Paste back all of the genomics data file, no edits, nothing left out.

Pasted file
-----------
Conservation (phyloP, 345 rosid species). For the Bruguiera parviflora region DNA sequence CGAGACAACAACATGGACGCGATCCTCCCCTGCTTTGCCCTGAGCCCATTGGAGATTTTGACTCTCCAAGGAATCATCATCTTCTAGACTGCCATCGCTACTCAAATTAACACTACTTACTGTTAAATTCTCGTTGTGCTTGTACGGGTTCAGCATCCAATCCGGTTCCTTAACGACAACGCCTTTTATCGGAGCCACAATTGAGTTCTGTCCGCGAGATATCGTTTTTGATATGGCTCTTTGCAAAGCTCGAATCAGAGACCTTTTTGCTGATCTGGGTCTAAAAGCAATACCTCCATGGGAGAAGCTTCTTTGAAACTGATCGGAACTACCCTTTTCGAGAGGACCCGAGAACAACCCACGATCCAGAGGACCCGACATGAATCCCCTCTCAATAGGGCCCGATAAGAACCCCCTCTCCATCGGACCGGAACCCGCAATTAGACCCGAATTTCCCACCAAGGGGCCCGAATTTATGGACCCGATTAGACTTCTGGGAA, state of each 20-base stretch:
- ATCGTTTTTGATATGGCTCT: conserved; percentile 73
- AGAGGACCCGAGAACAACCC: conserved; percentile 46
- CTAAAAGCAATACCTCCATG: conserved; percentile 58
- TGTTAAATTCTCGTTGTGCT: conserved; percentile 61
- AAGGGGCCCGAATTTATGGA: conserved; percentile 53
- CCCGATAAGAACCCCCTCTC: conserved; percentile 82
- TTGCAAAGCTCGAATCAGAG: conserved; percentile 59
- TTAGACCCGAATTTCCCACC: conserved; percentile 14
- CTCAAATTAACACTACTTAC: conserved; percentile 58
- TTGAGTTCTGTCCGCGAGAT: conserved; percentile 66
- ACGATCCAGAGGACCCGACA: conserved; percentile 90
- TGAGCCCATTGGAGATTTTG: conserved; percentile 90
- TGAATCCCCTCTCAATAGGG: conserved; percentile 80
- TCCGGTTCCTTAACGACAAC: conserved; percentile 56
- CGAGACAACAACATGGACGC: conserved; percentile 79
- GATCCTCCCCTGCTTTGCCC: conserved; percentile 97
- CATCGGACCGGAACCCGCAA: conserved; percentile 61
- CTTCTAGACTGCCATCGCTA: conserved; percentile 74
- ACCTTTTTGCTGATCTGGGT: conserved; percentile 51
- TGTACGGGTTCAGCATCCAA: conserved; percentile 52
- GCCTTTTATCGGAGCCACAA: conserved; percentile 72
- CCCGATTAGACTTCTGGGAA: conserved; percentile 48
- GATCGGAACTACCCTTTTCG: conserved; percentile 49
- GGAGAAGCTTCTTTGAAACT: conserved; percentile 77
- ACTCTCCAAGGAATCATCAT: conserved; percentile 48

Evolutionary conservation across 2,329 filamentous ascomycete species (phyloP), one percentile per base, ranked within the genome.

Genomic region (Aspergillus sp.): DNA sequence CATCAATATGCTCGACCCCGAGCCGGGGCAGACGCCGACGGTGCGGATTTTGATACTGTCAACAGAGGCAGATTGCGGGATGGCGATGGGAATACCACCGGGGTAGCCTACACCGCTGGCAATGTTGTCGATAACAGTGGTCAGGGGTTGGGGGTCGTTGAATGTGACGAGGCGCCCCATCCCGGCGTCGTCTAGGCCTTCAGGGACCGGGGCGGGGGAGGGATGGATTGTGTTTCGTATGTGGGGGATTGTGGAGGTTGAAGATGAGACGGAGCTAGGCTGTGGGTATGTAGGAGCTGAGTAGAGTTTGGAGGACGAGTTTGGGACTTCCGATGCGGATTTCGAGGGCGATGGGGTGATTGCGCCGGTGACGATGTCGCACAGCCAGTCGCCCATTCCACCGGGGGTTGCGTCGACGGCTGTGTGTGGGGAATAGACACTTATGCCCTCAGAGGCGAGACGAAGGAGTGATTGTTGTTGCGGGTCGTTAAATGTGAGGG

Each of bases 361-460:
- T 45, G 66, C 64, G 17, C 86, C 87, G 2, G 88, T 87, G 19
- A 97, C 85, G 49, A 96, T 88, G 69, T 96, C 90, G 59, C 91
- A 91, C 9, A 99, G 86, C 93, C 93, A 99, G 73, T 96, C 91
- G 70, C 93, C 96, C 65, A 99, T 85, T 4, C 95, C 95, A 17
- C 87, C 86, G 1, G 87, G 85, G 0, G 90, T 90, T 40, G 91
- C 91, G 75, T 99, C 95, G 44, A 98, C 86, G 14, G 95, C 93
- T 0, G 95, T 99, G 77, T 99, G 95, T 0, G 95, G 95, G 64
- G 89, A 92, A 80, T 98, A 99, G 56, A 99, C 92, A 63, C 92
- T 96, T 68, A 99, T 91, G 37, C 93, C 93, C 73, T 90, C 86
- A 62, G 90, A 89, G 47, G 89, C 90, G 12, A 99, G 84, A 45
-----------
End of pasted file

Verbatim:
Conservation (phyloP, 345 rosid species). For the Bruguiera parviflora region DNA sequence CGAGACAACAACATGGACGCGATCCTCCCCTGCTTTGCCCTGAGCCCATTGGAGATTTTGACTCTCCAAGGAATCATCATCTTCTAGACTGCCATCGCTACTCAAATTAACACTACTTACTGTTAAATTCTCGTTGTGCTTGTACGGGTTCAGCATCCAATCCGGTTCCTTAACGACAACGCCTTTTATCGGAGCCACAATTGAGTTCTGTCCGCGAGATATCGTTTTTGATATGGCTCTTTGCAAAGCTCGAATCAGAGACCTTTTTGCTGATCTGGGTCTAAAAGCAATACCTCCATGGGAGAAGCTTCTTTGAAACTGATCGGAACTACCCTTTTCGAGAGGACCCGAGAACAACCCACGATCCAGAGGACCCGACATGAATCCCCTCTCAATAGGGCCCGATAAGAACCCCCTCTCCATCGGACCGGAACCCGCAATTAGACCCGAATTTCCCACCAAGGGGCCCGAATTTATGGACCCGATTAGACTTCTGGGAA, state of each 20-base stretch:
- ATCGTTTTTGATATGGCTCT: conserved; percentile 73
- AGAGGACCCGAGAACAACCC: conserved; percentile 46
- CTAAAAGCAATACCTCCATG: conserved; percentile 58
- TGTTAAATTCTCGTTGTGCT: conserved; percentile 61
- AAGGGGCCCGAATTTATGGA: conserved; percentile 53
- CCCGATAAGAACCCCCTCTC: conserved; percentile 82
- TTGCAAAGCTCGAATCAGAG: conserved; percentile 59
- TTAGACCCGAATTTCCCACC: conserved; percentile 14
- CTCAAATTAACACTACTTAC: conserved; percentile 58
- TTGAGTTCTGTCCGCGAGAT: conserved; percentile 66
- ACGATCCAGAGGACCCGACA: conserved; percentile 90
- TGAGCCCATTGGAGATTTTG: conserved; percentile 90
- TGAATCCCCTCTCAATAGGG: conserved; percentile 80
- TCCGGTTCCTTAACGACAAC: conserved; percentile 56
- CGAGACAACAACATGGACGC: conserved; percentile 79
- GATCCTCCCCTGCTTTGCCC: conserved; percentile 97
- CATCGGACCGGAACCCGCAA: conserved; percentile 61
- CTTCTAGACTGCCATCGCTA: conserved; percentile 74
- ACCTTTTTGCTGATCTGGGT: conserved; percentile 51
- TGTACGGGTTCAGCATCCAA: conserved; percentile 52
- GCCTTTTATCGGAGCCACAA: conserved; percentile 72
- CCCGATTAGACTTCTGGGAA: conserved; percentile 48
- GATCGGAACTACCCTTTTCG: conserved; percentile 49
- GGAGAAGCTTCTTTGAAACT: conserved; percentile 77
- ACTCTCCAAGGAATCATCAT: conserved; percentile 48

Evolutionary conservation across 2,329 filamentous ascomycete species (phyloP), one percentile per base, ranked within the genome.

Genomic region (Aspergillus sp.): DNA sequence CATCAATATGCTCGACCCCGAGCCGGGGCAGACGCCGACGGTGCGGATTTTGATACTGTCAACAGAGGCAGATTGCGGGATGGCGATGGGAATACCACCGGGGTAGCCTACACCGCTGGCAATGTTGTCGATAACAGTGGTCAGGGGTTGGGGGTCGTTGAATGTGACGAGGCGCCCCATCCCGGCGTCGTCTAGGCCTTCAGGGACCGGGGCGGGGGAGGGATGGATTGTGTTTCGTATGTGGGGGATTGTGGAGGTTGAAGATGAGACGGAGCTAGGCTGTGGGTATGTAGGAGCTGAGTAGAGTTTGGAGGACGAGTTTGGGACTTCCGATGCGGATTTCGAGGGCGATGGGGTGATTGCGCCGGTGACGATGTCGCACAGCCAGTCGCCCATTCCACCGGGGGTTGCGTCGACGGCTGTGTGTGGGGAATAGACACTTATGCCCTCAGAGGCGAGACGAAGGAGTGATTGTTGTTGCGGGTCGTTAAATGTGAGGG

Each of bases 361-460:
- T 45, G 66, C 64, G 17, C 86, C 87, G 2, G 88, T 87, G 19
- A 97, C 85, G 49, A 96, T 88, G 69, T 96, C 90, G 59, C 91
- A 91, C 9, A 99, G 86, C 93, C 93, A 99, G 73, T 96, C 91
- G 70, C 93, C 96, C 65, A 99, T 85, T 4, C 95, C 95, A 17
- C 87, C 86, G 1, G 87, G 85, G 0, G 90, T 90, T 40, G 91
- C 91, G 75, T 99, C 95, G 44, A 98, C 86, G 14, G 95, C 93
- T 0, G 95, T 99, G 77, T 99, G 95, T 0, G 95, G 95, G 64
- G 89, A 92, A 80, T 98, A 99, G 56, A 99, C 92, A 63, C 92
- T 96, T 68, A 99, T 91, G 37, C 93, C 93, C 73, T 90, C 86
- A 62, G 90, A 89, G 47, G 89, C 90, G 12, A 99, G 84, A 45